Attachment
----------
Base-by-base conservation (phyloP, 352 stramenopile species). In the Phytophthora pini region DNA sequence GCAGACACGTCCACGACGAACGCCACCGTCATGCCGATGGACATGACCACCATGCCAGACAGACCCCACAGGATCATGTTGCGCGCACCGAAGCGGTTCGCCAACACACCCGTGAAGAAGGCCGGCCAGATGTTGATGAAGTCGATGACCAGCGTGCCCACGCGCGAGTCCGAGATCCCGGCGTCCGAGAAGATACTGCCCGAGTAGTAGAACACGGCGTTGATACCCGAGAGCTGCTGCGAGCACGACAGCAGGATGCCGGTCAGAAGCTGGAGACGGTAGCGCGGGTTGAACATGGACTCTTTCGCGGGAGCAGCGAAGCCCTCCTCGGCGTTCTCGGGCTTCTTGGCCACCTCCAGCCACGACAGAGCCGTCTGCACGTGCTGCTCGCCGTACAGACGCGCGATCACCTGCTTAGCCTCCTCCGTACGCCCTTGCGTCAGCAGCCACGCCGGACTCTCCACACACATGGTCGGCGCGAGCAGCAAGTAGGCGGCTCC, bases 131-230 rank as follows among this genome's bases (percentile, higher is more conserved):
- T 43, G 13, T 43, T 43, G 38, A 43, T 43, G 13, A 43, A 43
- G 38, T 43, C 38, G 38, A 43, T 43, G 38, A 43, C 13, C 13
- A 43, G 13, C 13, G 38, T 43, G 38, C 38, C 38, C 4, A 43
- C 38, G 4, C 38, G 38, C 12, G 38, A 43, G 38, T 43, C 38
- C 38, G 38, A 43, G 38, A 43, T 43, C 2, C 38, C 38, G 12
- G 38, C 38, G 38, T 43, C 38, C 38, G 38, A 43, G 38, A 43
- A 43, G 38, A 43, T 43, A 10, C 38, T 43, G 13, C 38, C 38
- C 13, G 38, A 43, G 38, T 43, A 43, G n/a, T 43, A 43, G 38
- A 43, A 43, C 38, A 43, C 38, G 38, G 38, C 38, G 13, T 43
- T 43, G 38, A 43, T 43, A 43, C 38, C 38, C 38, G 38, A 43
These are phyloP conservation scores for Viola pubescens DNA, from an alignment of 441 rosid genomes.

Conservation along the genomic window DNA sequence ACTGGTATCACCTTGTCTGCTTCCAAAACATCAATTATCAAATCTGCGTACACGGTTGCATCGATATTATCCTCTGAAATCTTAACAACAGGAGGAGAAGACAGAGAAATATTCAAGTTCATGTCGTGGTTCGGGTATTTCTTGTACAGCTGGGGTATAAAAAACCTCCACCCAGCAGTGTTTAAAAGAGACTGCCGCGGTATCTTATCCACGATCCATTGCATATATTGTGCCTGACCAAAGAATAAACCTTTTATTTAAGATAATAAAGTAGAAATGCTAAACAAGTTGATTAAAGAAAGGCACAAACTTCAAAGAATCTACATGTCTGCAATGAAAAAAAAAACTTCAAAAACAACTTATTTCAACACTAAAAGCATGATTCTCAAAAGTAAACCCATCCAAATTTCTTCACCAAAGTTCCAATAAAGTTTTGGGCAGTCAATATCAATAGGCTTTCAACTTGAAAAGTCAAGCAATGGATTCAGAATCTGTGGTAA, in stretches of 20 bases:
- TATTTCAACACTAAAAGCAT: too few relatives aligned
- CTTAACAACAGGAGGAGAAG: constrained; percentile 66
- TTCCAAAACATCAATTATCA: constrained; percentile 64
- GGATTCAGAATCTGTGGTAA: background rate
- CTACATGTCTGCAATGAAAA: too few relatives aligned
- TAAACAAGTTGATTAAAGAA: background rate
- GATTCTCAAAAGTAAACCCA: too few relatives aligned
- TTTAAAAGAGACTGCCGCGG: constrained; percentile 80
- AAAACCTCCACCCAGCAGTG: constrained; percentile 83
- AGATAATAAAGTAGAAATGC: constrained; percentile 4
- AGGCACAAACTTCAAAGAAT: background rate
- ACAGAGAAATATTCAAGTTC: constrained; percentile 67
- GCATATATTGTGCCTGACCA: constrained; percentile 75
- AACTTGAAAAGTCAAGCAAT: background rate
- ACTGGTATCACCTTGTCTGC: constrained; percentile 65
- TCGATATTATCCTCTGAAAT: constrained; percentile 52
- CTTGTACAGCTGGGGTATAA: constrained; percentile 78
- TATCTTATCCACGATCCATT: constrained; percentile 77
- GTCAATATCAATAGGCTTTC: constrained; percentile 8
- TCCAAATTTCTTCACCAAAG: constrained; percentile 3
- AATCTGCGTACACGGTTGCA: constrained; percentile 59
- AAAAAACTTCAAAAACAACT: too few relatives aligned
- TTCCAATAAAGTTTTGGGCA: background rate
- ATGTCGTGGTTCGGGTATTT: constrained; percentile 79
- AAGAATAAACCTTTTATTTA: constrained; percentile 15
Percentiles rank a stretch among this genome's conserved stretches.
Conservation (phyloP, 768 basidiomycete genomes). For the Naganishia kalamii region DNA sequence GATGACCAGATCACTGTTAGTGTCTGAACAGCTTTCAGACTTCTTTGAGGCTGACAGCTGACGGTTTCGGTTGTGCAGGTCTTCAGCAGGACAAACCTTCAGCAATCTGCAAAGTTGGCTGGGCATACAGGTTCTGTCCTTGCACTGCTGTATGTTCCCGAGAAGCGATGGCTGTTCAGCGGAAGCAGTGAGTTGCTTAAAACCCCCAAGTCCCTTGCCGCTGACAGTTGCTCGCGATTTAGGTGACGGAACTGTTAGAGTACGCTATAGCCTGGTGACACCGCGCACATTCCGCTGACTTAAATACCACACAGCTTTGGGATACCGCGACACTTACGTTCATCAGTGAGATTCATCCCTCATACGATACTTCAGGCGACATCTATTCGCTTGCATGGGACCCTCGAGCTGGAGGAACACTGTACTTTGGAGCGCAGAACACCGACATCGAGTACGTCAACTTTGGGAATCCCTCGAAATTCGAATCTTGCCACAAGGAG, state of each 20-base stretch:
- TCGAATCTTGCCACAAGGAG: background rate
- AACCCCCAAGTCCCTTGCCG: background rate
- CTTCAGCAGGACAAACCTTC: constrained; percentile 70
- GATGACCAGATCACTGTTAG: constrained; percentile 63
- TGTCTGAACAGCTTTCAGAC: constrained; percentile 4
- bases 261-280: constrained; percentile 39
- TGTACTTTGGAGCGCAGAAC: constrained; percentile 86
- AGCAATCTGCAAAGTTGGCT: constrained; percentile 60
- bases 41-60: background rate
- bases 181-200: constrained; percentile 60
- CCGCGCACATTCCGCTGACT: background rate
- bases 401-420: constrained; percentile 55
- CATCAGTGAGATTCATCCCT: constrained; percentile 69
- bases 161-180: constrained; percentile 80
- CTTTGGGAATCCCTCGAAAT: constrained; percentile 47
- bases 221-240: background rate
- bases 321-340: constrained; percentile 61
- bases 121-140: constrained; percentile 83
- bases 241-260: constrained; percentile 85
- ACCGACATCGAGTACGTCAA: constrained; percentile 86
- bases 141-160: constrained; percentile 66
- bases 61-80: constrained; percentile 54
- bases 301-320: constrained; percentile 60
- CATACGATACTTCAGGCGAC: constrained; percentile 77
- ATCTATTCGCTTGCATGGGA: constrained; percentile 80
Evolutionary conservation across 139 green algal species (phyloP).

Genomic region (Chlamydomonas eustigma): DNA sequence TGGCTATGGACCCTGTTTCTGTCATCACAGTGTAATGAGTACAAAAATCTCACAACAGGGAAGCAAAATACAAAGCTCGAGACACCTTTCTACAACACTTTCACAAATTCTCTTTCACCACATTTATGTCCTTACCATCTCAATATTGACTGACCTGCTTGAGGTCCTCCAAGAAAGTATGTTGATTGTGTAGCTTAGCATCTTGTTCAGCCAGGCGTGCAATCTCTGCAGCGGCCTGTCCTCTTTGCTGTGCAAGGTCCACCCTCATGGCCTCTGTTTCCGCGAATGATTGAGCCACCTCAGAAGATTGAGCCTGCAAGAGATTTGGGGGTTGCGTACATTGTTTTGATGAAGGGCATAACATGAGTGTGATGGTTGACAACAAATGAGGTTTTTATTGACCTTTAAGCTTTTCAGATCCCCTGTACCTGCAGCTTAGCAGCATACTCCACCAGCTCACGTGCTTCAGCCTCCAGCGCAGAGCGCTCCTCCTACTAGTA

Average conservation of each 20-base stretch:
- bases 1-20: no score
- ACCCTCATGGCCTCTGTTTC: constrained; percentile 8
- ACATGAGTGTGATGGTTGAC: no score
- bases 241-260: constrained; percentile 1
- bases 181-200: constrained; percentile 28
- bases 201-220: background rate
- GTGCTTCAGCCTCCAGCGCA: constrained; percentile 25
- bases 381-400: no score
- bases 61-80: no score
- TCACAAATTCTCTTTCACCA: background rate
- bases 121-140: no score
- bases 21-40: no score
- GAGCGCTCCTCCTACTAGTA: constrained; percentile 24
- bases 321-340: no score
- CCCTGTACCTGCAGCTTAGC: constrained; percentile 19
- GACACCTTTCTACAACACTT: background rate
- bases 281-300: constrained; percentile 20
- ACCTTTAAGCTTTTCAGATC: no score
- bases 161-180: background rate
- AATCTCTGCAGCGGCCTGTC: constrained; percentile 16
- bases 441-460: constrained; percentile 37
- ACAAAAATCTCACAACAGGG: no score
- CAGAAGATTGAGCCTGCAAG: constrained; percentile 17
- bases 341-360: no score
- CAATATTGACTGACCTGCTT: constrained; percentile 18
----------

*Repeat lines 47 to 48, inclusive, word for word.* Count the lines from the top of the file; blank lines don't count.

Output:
- TGTACTTTGGAGCGCAGAAC: constrained; percentile 86
- AGCAATCTGCAAAGTTGGCT: constrained; percentile 60